US v. Boyd: Boyd pleaded guilty to being a felon in possession of a firearm. In the Presentence Investigation Report, the probation officer referred to a list of “standard” conditions that applied in the district “unless affirmatively omitted by the presiding judge.” Boyd objected to several of them, including those covering a work requirement, associating with felons, and sharing financial information with probation. At sentencing, the court imposed all of the challenged conditions, because they were “standard” in the district. Boyd also objected to another condition, involving warrantless searches, which the district court overruled, again by referencing the “standard” conditions.
On appeal, the Fourth Circuit vacated Boyd’s sentence as being procedurally unreasonable. After disposing with the Government’s argument that Boyd had not sufficiently preserved the issue of the challenged conditions (by not renewing an objection at sentencing, having objected to the PSR), the court applied the now familiar law that a district court must sufficiently explain its sentencing decisions, including the imposition of conditions of supervised release. That requirement cannot be satisfied merely by citing to a list of “standard” conditions adopted in the district. Regardless of how routine the case may be, where the defendant makes non-frivolous objections to the proposed conditions, the district court must address them.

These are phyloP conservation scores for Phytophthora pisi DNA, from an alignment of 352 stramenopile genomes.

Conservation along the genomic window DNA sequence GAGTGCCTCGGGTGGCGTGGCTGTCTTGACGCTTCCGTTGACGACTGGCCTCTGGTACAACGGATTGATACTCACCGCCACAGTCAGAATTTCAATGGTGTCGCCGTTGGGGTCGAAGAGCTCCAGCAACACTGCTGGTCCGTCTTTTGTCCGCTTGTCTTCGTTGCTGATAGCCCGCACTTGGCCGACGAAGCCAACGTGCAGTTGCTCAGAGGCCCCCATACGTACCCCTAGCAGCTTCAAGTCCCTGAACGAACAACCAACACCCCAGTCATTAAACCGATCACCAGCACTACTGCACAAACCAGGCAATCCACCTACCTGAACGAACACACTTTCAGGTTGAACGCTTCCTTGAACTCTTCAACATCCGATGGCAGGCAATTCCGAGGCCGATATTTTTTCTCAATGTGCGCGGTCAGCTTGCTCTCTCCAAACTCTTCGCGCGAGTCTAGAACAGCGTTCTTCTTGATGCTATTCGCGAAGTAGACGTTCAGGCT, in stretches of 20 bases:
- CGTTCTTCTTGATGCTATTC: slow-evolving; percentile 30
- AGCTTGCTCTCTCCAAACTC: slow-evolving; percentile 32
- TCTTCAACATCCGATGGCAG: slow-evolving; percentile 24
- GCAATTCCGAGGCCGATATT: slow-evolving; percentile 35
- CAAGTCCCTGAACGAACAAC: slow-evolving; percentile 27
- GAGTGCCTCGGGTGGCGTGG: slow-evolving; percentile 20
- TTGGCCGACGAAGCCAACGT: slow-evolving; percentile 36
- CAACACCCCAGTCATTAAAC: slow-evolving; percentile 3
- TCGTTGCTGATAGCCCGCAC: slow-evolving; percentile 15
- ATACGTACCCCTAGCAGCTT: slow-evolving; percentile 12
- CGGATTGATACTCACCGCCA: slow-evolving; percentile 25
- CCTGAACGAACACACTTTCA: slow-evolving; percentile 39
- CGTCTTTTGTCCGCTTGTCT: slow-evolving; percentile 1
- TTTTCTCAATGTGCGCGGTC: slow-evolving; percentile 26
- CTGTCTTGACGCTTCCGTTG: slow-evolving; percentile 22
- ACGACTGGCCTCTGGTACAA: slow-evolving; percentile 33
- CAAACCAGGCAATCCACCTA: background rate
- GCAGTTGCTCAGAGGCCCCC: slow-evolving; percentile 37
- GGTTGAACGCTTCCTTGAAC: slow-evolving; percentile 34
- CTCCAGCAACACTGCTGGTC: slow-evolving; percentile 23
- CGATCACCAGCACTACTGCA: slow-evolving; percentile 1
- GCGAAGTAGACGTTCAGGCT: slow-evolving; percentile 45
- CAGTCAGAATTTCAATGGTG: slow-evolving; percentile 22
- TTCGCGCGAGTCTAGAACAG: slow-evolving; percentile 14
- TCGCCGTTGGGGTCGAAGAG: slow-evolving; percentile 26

Congrats to the Defender office in Western NC on the win!